Thursday, November 28, 2002

Here in Spain we not only have the ETA, we've also got a minor-league terrorist gang called the GRAPO. They're not nationalists like the ETA, though ETA also proclaims itself to be Marxist; they're extreme leftists, like the Baader-Meinhoffs or the Red Brigades. The last really bad thing they did was a couple of years ago when they robbed an armored car in Galicia and a couple of security guards, I believe, were killed in the shootout. Their most famous recent crime was the kidnapping of prominent Zaragoza businessman Publio Cordón a few years back; the GRAPO claims that they got the ransom money and turned Cordón loose. They've been quite insistent about it over the years, but Cordón has never turned up. I'm sure they didn't kill him; killing a kidnap victim after you've received the ransom money is very bad business. The most popular theory is that Cordón died on them in captivity of a heart attack or something along those lines. Another hypothesis is that Cordón took the opportunity to disappear after he was set free and is now living it up in Rio or Bangkok.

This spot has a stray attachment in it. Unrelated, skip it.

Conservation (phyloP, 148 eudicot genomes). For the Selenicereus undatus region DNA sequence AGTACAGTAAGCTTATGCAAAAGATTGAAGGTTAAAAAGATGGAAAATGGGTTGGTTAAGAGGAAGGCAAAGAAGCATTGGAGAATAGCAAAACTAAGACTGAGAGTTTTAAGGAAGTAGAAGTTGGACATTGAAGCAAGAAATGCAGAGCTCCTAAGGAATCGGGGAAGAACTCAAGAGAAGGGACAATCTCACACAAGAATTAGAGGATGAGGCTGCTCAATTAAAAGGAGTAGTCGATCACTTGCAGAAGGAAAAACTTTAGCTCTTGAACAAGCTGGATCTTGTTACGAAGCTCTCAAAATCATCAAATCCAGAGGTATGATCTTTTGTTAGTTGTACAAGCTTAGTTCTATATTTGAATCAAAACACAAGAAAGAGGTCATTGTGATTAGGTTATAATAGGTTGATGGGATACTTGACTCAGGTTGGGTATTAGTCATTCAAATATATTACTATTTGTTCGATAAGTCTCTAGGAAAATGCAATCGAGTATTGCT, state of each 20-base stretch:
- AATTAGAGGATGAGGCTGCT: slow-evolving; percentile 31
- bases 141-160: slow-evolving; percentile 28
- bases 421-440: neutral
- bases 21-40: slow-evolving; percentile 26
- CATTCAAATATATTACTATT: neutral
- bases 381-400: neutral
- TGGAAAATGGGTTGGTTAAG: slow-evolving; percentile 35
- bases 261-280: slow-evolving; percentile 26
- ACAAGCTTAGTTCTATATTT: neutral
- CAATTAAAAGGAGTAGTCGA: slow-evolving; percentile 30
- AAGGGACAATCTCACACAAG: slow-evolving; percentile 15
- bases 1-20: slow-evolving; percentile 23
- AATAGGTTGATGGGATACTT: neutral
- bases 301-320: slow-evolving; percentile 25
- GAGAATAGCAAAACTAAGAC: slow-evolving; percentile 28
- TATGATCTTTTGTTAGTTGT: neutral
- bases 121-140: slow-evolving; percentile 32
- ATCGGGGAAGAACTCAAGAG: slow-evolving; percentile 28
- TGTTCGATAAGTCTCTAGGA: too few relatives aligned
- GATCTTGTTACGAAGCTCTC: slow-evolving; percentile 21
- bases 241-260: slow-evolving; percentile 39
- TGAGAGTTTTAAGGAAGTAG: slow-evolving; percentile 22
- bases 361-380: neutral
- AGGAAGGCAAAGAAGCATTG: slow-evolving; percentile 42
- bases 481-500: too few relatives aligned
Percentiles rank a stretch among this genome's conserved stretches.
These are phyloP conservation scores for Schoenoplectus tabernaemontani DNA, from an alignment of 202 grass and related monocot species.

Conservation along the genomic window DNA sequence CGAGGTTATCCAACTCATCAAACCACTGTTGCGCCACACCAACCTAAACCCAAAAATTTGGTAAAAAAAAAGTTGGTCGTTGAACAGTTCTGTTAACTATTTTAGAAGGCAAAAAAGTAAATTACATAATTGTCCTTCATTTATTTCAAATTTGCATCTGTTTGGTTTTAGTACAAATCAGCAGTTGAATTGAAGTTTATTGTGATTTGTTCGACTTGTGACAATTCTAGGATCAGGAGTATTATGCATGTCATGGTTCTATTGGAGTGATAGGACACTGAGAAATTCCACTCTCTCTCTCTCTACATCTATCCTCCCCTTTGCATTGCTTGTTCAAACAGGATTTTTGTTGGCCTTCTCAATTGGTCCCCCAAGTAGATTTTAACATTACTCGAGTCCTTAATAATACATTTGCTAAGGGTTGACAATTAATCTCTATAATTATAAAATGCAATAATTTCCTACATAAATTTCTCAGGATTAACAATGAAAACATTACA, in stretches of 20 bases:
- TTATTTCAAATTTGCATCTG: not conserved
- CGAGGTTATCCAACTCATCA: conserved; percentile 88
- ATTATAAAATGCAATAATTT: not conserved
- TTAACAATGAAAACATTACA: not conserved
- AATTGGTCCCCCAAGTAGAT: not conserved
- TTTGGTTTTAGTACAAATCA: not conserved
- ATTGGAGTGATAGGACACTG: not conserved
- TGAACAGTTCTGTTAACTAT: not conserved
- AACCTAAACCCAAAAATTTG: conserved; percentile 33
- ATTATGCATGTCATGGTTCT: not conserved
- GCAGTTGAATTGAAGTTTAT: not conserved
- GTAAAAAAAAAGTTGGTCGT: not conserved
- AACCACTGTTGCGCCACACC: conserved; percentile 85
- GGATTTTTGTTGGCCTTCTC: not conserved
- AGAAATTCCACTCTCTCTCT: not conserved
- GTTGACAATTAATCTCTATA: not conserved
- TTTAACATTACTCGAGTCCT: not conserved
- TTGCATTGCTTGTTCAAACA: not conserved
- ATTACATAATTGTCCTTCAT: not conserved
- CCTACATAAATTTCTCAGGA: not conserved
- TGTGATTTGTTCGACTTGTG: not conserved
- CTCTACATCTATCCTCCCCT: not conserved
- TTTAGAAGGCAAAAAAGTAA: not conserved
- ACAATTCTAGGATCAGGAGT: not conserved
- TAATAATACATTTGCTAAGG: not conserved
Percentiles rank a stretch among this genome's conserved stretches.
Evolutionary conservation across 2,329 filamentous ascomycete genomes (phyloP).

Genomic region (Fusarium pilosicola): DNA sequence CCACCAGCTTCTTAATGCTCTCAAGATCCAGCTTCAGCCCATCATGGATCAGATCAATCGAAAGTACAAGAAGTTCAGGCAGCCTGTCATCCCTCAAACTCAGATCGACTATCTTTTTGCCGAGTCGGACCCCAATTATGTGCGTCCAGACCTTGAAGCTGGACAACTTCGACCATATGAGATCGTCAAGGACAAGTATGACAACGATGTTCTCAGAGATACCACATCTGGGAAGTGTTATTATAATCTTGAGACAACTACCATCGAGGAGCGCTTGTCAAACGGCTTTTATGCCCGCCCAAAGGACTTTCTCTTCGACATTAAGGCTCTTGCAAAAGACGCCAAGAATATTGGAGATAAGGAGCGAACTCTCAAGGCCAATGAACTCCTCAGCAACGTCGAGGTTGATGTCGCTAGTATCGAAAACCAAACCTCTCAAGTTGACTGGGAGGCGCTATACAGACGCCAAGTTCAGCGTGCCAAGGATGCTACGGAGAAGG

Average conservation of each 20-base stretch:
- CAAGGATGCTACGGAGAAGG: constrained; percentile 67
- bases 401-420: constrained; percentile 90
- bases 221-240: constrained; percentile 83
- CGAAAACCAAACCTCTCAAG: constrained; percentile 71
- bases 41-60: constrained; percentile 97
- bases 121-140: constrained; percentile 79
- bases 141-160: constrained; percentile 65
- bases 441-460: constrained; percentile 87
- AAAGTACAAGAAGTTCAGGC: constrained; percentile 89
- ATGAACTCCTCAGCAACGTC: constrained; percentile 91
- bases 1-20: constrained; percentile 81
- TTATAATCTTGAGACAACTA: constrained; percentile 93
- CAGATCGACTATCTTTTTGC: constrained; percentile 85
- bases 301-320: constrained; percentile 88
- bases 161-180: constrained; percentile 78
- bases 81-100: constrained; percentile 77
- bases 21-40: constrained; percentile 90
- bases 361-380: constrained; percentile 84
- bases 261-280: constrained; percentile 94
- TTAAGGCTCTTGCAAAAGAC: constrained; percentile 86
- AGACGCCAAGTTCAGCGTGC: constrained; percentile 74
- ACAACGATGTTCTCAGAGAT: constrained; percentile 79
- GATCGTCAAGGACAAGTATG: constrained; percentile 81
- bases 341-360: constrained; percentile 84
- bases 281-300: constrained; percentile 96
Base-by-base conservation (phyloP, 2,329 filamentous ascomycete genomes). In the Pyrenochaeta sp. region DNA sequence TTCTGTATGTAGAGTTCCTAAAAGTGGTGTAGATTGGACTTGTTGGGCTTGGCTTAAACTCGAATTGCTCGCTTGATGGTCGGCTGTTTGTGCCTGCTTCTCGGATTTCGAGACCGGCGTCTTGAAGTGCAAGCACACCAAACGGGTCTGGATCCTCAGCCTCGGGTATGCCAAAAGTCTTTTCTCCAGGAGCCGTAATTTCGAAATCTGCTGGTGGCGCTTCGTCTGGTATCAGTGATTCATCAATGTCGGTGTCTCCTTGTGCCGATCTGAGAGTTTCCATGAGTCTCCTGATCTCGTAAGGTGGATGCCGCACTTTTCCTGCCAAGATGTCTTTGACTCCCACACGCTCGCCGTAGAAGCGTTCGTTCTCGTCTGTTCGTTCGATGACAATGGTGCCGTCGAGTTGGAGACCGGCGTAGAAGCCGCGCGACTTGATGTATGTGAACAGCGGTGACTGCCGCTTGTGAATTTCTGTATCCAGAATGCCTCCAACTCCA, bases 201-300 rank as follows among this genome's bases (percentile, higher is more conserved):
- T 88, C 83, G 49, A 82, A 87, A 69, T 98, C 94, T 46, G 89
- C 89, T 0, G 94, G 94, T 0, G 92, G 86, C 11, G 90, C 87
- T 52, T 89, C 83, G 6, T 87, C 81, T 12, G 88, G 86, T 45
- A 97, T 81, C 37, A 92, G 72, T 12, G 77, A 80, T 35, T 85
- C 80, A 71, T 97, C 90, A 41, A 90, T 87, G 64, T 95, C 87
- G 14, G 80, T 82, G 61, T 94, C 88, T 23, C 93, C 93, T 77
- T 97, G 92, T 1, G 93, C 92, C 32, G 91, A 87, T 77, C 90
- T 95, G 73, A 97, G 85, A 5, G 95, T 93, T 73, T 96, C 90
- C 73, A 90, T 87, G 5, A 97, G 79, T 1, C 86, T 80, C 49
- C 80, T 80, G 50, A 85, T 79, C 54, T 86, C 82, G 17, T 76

Anyway, the GRAPO is just about finished and a good solid nail was driven into its coffin by the Guardia Civil, who busted seven of its leaders on Tuesday in Madrid. Among the arrested were two of the three members of the command troika and several smaller fish in the propaganda, finance, and communications organizations. Good. Lock 'em up and throw away the key. One of the arrestees, María Carmen López Anguita, was released from prison in 1999. She had been sentenced to 385 years in 1979 for the murder of eight people in a Madrid coffee shop. Two of the other arrestees have also done serious time.

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